Moderation of older adults’ retrieval reluctance through task instructions and monetary incentives

UNCG Author/Contributor (non-UNCG co-authors, if there are any, appear on document)
Dayna R. Touron, Professor of Psychology and Associate Dean of the College of Arts & Sciences (Creator)
The University of North Carolina at Greensboro (UNCG )
Web Site:

Abstract: Previous research using a noun-pair lookup task indicates that older adults delay strategy shift from visual scanning to memory retrieval despite adequate learning, and that this "retrieval reluctance" is related to subjective choice factors. Age differences in spontaneous response criteria, with older adults valuing accuracy and young adults valuing speed, might account for this phenomenon. The present experiment manipulates instructions and reward contingencies to test the flexibility of response criteria and strategy preferences. Task instructions conditions equally focused on speed and accuracy, encouraged retrieval use as a method toward fast responding, or offered monetary incentives for fast retrieval-based performance. Results indicate that older adults in the incentives condition shifted to retrieval earlier than those without incentives, bolstering the argument that reliance on retrieval is volitional.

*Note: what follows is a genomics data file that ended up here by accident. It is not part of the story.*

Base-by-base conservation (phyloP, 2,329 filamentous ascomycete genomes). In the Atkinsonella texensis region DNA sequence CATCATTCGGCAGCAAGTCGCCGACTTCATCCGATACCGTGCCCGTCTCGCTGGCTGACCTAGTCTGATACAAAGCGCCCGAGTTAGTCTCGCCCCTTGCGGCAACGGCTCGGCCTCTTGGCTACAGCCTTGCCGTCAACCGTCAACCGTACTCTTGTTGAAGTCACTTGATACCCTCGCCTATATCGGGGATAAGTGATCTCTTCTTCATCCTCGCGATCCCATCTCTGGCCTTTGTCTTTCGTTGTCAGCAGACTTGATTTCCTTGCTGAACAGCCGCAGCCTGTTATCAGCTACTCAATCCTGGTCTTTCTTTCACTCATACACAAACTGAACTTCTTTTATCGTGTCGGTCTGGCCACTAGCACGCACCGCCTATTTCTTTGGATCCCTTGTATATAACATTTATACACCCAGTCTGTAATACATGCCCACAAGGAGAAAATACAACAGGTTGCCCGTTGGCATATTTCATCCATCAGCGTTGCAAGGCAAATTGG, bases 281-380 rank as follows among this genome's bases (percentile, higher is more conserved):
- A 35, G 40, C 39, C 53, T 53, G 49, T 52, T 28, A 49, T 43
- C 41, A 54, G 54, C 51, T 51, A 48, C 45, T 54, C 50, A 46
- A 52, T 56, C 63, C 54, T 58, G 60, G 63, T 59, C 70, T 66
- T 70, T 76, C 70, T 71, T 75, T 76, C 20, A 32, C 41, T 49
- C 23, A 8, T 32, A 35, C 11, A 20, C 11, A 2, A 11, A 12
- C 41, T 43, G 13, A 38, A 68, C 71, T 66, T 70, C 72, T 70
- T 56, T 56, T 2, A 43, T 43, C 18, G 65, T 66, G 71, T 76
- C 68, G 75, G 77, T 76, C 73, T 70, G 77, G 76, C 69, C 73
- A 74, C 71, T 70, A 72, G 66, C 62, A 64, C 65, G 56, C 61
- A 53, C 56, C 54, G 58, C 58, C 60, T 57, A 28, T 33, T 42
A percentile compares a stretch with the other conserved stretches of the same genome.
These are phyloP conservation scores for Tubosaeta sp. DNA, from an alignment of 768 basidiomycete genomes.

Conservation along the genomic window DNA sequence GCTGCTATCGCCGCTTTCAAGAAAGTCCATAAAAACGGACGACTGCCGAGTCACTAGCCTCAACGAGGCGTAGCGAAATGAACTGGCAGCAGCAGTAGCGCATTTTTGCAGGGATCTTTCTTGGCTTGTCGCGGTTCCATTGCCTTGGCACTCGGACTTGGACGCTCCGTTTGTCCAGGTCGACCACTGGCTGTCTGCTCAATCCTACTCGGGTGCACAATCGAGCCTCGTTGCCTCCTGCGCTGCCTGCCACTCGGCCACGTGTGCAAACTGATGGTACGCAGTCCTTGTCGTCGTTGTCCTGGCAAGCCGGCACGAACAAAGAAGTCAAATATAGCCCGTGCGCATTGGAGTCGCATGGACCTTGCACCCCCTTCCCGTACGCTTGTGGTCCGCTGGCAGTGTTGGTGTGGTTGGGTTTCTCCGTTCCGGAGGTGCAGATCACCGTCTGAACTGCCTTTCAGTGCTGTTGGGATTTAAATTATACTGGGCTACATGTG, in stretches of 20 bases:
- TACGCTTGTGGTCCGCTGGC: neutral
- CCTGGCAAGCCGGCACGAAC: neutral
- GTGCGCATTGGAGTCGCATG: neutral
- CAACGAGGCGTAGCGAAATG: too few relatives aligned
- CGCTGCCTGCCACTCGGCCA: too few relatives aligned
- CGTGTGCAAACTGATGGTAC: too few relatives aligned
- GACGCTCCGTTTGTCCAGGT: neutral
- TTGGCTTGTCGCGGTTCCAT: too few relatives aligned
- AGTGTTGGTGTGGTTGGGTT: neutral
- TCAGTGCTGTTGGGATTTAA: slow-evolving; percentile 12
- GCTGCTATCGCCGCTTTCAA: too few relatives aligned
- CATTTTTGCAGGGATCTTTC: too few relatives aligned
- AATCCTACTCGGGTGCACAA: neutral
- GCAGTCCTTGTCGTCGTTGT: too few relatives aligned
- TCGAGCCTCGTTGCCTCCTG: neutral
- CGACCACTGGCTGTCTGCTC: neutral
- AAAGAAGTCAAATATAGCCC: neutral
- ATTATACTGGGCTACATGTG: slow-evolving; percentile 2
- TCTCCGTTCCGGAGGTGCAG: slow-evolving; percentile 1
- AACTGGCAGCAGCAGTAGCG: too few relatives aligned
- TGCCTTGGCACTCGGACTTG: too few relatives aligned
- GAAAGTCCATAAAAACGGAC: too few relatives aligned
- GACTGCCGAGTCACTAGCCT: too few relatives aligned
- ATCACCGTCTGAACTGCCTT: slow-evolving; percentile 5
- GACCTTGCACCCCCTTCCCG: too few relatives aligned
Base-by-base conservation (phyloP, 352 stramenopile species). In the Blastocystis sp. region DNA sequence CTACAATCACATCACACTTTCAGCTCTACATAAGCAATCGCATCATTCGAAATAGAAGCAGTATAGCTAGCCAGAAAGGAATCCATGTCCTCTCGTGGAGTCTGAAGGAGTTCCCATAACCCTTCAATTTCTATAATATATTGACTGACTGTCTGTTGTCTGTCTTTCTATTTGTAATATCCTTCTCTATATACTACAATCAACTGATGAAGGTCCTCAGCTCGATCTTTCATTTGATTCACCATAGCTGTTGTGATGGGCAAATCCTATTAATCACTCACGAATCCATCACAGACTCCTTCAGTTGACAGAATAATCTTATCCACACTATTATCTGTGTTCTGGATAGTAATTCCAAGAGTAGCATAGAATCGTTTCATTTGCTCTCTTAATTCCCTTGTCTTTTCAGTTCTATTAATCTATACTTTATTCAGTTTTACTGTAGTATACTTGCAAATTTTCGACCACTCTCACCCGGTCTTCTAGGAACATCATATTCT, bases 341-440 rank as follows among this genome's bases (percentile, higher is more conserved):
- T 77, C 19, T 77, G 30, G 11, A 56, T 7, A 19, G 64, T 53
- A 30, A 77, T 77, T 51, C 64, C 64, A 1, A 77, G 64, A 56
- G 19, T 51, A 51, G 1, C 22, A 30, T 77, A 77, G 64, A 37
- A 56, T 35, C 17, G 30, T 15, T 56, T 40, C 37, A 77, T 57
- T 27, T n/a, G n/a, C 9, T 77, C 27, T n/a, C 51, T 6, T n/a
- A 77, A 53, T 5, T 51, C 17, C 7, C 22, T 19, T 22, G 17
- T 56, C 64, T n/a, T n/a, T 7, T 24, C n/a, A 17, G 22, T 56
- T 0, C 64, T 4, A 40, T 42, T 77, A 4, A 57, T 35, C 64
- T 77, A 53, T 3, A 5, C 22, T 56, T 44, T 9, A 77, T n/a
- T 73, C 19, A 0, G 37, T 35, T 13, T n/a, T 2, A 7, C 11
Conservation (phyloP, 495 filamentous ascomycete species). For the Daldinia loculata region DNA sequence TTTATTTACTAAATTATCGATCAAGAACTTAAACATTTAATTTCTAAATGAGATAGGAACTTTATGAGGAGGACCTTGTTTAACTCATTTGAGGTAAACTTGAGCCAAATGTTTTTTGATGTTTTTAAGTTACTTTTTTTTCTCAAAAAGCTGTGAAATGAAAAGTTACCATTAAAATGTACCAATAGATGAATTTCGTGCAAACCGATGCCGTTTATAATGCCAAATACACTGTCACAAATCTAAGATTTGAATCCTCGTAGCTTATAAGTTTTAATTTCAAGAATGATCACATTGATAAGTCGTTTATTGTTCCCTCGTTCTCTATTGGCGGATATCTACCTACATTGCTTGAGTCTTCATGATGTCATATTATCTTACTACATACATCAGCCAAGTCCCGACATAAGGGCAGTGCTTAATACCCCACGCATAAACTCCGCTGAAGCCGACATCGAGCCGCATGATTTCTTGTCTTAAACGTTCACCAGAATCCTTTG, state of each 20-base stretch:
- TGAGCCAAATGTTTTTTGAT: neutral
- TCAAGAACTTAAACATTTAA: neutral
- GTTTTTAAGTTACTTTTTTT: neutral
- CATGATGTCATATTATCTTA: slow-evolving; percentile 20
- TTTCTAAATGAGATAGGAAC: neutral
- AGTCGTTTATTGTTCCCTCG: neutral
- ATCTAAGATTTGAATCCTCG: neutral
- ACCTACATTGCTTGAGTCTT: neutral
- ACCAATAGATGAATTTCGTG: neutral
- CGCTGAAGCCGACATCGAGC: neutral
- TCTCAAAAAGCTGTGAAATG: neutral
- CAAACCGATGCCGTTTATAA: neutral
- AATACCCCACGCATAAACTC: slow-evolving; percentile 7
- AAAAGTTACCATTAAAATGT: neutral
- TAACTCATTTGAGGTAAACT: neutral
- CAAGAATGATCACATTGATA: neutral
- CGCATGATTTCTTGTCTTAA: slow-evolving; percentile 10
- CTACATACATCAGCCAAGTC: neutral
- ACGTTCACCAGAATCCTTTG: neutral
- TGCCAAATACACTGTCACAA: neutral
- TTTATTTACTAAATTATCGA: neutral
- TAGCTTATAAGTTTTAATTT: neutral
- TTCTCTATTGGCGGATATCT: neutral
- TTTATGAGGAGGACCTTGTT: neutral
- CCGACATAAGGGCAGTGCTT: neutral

Additional Information

Journal of Gerontology: Psychological Sciences, 62B(3), 149-155
Language: English
Date: 2007
retrieval reluctance, older adults, associative learning, skill acquisition

Email this document to